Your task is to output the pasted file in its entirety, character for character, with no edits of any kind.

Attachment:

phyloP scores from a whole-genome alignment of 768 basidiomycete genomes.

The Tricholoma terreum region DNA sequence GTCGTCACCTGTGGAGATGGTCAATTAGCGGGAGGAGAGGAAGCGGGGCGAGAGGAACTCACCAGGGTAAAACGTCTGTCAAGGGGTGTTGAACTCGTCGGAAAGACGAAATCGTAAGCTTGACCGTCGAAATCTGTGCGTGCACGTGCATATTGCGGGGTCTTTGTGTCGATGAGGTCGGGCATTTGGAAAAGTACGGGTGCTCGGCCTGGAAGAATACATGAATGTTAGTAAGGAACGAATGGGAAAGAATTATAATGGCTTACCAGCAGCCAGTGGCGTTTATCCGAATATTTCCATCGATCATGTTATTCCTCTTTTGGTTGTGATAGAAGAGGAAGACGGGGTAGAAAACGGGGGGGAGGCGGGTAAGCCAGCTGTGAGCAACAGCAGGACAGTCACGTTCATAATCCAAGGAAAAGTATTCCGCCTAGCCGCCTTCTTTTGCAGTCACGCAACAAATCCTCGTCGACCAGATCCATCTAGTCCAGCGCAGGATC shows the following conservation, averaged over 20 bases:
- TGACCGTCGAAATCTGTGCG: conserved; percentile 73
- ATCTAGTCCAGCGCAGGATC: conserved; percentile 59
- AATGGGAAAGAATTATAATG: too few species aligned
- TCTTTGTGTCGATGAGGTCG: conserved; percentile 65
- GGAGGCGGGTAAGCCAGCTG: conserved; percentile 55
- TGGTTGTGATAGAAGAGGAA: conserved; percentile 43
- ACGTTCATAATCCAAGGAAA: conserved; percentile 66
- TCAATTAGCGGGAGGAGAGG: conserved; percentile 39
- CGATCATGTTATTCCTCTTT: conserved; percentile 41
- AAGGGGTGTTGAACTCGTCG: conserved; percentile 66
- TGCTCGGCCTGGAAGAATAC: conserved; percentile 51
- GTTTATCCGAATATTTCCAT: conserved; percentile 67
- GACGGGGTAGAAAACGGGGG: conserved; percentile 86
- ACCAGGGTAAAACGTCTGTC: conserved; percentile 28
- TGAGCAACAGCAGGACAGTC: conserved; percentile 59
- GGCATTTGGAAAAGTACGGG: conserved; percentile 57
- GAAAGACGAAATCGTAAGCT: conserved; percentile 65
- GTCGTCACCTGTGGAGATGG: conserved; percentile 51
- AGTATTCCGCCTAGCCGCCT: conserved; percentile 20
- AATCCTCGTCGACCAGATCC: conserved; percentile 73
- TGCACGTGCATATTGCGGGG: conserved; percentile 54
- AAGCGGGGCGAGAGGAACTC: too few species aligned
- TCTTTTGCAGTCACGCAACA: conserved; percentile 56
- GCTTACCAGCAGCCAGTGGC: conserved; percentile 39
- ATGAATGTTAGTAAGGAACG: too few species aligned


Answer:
phyloP scores from a whole-genome alignment of 768 basidiomycete genomes.

The Tricholoma terreum region DNA sequence GTCGTCACCTGTGGAGATGGTCAATTAGCGGGAGGAGAGGAAGCGGGGCGAGAGGAACTCACCAGGGTAAAACGTCTGTCAAGGGGTGTTGAACTCGTCGGAAAGACGAAATCGTAAGCTTGACCGTCGAAATCTGTGCGTGCACGTGCATATTGCGGGGTCTTTGTGTCGATGAGGTCGGGCATTTGGAAAAGTACGGGTGCTCGGCCTGGAAGAATACATGAATGTTAGTAAGGAACGAATGGGAAAGAATTATAATGGCTTACCAGCAGCCAGTGGCGTTTATCCGAATATTTCCATCGATCATGTTATTCCTCTTTTGGTTGTGATAGAAGAGGAAGACGGGGTAGAAAACGGGGGGGAGGCGGGTAAGCCAGCTGTGAGCAACAGCAGGACAGTCACGTTCATAATCCAAGGAAAAGTATTCCGCCTAGCCGCCTTCTTTTGCAGTCACGCAACAAATCCTCGTCGACCAGATCCATCTAGTCCAGCGCAGGATC shows the following conservation, averaged over 20 bases:
- TGACCGTCGAAATCTGTGCG: conserved; percentile 73
- ATCTAGTCCAGCGCAGGATC: conserved; percentile 59
- AATGGGAAAGAATTATAATG: too few species aligned
- TCTTTGTGTCGATGAGGTCG: conserved; percentile 65
- GGAGGCGGGTAAGCCAGCTG: conserved; percentile 55
- TGGTTGTGATAGAAGAGGAA: conserved; percentile 43
- ACGTTCATAATCCAAGGAAA: conserved; percentile 66
- TCAATTAGCGGGAGGAGAGG: conserved; percentile 39
- CGATCATGTTATTCCTCTTT: conserved; percentile 41
- AAGGGGTGTTGAACTCGTCG: conserved; percentile 66
- TGCTCGGCCTGGAAGAATAC: conserved; percentile 51
- GTTTATCCGAATATTTCCAT: conserved; percentile 67
- GACGGGGTAGAAAACGGGGG: conserved; percentile 86
- ACCAGGGTAAAACGTCTGTC: conserved; percentile 28
- TGAGCAACAGCAGGACAGTC: conserved; percentile 59
- GGCATTTGGAAAAGTACGGG: conserved; percentile 57
- GAAAGACGAAATCGTAAGCT: conserved; percentile 65
- GTCGTCACCTGTGGAGATGG: conserved; percentile 51
- AGTATTCCGCCTAGCCGCCT: conserved; percentile 20
- AATCCTCGTCGACCAGATCC: conserved; percentile 73
- TGCACGTGCATATTGCGGGG: conserved; percentile 54
- AAGCGGGGCGAGAGGAACTC: too few species aligned
- TCTTTTGCAGTCACGCAACA: conserved; percentile 56
- GCTTACCAGCAGCCAGTGGC: conserved; percentile 39
- ATGAATGTTAGTAAGGAACG: too few species aligned